Archive for October, 2013


Topic: Beer and All Hallows’ Eve

Ok so my husband found this article and I agreed is should be posted before Halloween even if it’s not exactly ancient- beer on the other hand is!

While you may have found the perfect costume for Halloween, you probably haven’t given much thought to what beer you will be drinking. This is Halloween, and picking up a six pack of domestic at the convenience store just will not make the cut.

On this night, everything should be a bit scarier. Homes are decked with spiderwebs and jack o’ lanterns, horror movies are in constant rotation and people dress up as zombies, monsters and vampires.

So why should your beer be any different? Dive into seven wicked brews that are sure to make your Halloween night a bit more frightening and also freakishly tasty.

Midas Touch: Dogfish Head – Milton, Delaware
While the name isn’t necessarily scary, the fact that this beer is made from mummy yeast just might unsettle you. Dogfish conjures up this Ancient Ale with spores found in the tomb of King Midas.

This beer will appeal to wine drinkers because its sweet floral notes and lack of hop bitterness. However be warned: at 9% ABV this potent brew does have the potential to awaken a monster that has been dormant for thousands of years.

Zombie Dust: Three Floyds Brewing – Munster, Indiana
This American Pale Ale bears a label featuring the artwork of Tim Seeley, a comic book artist best known for G.I. Joe. Zombie Dust will not only protect you from the undead, but also fortify you with extremely hoppy flavor and a coffin load of style points.

Dead Guy Ale: Rogue Brewing – Portland, Oregon
Here lies a stone-cold excellent example of a Maibock or Helles Bock beer. The label was inspired by a Mayan Day of the Dead festival in Portland, and no self-respecting Halloween zombie would be caught dead without one of these in its rotting hand.

DirtWolf: Victory Brewing – Downingtown, Pennsylvania
The full moon is sure to bring out the monster flavor in this new Double IPA from Victory. Wild notes from whole flower hops in this fairly strong IPA give drinkers something to howl about.

Four Witches Black Saison: New Holland Brewing – Holland, Michigan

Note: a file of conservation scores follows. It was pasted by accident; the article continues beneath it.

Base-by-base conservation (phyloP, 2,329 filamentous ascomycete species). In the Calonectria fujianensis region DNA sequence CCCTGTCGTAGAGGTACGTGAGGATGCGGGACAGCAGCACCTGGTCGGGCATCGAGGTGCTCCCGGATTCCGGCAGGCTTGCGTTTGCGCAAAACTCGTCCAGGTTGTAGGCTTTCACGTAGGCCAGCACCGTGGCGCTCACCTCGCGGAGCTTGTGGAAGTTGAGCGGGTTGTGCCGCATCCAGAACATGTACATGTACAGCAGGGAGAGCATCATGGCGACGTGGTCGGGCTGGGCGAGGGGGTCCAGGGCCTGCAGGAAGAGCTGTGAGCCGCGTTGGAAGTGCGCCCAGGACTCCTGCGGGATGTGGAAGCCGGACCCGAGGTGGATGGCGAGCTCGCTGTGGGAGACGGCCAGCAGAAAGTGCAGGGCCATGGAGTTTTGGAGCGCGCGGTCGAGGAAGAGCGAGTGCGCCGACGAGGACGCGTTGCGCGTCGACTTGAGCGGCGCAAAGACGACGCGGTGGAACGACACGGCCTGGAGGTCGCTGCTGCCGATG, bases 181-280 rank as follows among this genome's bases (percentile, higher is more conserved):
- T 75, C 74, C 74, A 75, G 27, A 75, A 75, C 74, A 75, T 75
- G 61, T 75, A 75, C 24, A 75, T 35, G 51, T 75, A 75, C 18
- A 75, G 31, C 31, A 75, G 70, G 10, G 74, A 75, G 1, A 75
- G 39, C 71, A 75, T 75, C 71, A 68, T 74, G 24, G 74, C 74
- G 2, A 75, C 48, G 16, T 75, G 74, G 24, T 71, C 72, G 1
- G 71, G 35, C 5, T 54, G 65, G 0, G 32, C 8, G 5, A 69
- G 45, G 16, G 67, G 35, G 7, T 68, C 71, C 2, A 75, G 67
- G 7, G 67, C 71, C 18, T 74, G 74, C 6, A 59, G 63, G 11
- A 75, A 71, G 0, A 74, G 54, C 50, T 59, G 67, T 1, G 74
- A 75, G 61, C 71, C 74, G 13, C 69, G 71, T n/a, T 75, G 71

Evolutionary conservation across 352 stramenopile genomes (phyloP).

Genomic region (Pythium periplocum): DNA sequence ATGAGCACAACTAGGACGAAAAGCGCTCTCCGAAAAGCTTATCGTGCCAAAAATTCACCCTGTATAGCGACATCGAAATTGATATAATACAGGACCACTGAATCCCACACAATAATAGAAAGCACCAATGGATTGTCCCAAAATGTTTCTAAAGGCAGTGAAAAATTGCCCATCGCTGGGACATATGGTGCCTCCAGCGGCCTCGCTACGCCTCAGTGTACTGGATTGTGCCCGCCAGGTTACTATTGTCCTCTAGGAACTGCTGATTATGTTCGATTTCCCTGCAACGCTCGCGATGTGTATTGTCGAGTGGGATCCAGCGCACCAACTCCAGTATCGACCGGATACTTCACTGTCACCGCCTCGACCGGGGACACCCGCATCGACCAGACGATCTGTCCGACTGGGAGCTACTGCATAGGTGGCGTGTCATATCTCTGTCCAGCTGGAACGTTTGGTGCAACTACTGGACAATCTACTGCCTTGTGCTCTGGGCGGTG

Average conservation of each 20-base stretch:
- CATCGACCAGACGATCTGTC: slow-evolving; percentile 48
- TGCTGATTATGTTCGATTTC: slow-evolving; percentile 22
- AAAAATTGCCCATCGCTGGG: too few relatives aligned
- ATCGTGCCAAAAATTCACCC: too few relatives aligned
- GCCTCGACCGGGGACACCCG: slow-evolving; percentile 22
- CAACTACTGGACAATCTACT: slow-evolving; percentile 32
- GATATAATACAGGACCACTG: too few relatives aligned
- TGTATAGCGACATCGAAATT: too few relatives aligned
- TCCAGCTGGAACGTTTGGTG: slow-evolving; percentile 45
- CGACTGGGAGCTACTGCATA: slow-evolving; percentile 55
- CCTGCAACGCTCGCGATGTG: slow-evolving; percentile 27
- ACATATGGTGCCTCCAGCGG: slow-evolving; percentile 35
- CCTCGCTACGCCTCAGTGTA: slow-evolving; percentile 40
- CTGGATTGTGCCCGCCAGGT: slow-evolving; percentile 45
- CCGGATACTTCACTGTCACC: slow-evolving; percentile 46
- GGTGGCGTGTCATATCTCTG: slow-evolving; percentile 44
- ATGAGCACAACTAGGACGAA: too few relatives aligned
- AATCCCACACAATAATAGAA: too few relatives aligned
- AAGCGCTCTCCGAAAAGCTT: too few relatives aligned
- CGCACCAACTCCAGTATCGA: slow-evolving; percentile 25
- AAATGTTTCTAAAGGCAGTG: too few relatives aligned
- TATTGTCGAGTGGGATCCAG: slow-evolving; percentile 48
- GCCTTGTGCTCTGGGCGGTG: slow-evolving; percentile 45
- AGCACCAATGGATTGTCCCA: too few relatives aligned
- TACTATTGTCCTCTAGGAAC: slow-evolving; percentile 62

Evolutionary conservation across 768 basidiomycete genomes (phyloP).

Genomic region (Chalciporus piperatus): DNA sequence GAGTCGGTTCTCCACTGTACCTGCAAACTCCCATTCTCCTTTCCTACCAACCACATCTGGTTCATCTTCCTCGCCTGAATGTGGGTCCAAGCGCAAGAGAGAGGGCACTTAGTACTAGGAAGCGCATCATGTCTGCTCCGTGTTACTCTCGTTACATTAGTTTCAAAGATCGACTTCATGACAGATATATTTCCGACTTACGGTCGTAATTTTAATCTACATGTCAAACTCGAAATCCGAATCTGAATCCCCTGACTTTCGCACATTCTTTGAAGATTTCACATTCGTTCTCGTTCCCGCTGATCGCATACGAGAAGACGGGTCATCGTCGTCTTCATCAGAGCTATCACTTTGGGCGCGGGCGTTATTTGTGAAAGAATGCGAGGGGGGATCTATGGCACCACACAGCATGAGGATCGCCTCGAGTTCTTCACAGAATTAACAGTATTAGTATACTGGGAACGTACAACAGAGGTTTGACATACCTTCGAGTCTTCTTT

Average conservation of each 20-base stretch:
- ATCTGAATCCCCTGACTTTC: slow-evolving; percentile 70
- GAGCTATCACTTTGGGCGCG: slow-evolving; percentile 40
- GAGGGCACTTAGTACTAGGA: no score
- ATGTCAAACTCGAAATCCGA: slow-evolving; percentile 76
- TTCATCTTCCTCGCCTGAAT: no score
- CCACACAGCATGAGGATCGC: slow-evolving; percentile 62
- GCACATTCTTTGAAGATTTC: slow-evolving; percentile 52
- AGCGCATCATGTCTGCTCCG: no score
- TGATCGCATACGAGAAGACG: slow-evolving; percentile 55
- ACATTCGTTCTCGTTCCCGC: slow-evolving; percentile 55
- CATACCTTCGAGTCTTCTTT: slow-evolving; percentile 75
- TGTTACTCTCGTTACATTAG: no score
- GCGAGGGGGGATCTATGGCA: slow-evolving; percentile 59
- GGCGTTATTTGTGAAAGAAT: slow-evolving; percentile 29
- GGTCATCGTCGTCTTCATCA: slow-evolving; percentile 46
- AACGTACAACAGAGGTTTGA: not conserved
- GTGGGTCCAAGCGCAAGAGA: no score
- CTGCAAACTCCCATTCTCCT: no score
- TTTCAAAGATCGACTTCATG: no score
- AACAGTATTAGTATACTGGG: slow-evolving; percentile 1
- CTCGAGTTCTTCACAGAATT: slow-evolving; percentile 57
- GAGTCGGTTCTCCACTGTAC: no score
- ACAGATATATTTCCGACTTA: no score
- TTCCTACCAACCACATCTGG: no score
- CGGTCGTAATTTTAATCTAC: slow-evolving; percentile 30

There is definitely some black magic going on with this Black Saison. According to the brewers, this beer is the ultimate battle of good and evil, featuring both white and dark roasted wheat. The result is sure to cast its spell upon whomever is brave enough to break its seal

Wake Up Dead: Left Hand Brewing Company – Longmont, Colorado
This Imperial Stout was left to languish in the cellars of Left Hand for four months, until they unleashed it upon the public. It’s is said to have coffee, chocolate and licorice notes, but I am going to lock this 10.2 ABV beast up for a while longer. The bottle says it can be cellared for up to seven years, so stay tuned for my review when I unleash it in 2020.

Witch Hunt: Bridgeport – Portland, Oregon
Grab your torches and your neighbors and be on the lookout for this Spiced Harvest Ale from Oregon’s oldest brewery. Witch Hunt conjures up cinnamon and nutmeg, spices traditionally found in pumpkin beers, but don’t mistake it for one. It’s executed quite well, so take this fall seasonal for a spin on your broomstick.

Give these spooky beers a try if you dare, and have a happy, hoppy Halloween.

Original article:

By Greg Bowman
Greg Bowman is an Editor Producer with CNN Creative Services in Atlanta and is also a craft beer enthusiast. Follow his beer escapades on Twitter @gboCNN.


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Layout of Nottingham caves

Topic Saxon Man made caves

NOTTINGHAM, ENGLAND—Archaeologists of the Nottingham Caves Survey are attempting to map each of the hundreds of human-made caves that are underneath the town. The team is using a 3-D laser scanner to create highly accurate maps of each chamber, some of which date back to the sixth century A.D., when Saxons settled the area and first began to carve out chambers in the easily excavated sandstone that underlies Nottingham. The chambers served as cisterns, malt kilns, pub cellars, and jails, most famously the one said to have held Robin Hood. In the seventeenth and eighteenth centuries, a great number were dug for storage beneath buildings. Though many were lost in the nineteenth century due to development, archaeologists estimate that some 450 survive, including several that served as bomb shelters during air raids in World War II. Gizomodo journalist Geoff Manaugh toured the caves this summer in the company of Nottingham Caves Survey archaeologists and has written a fascinating account of his visit.

Original article:
October 22, 2013

More on these caves is found at Nottingham caves survey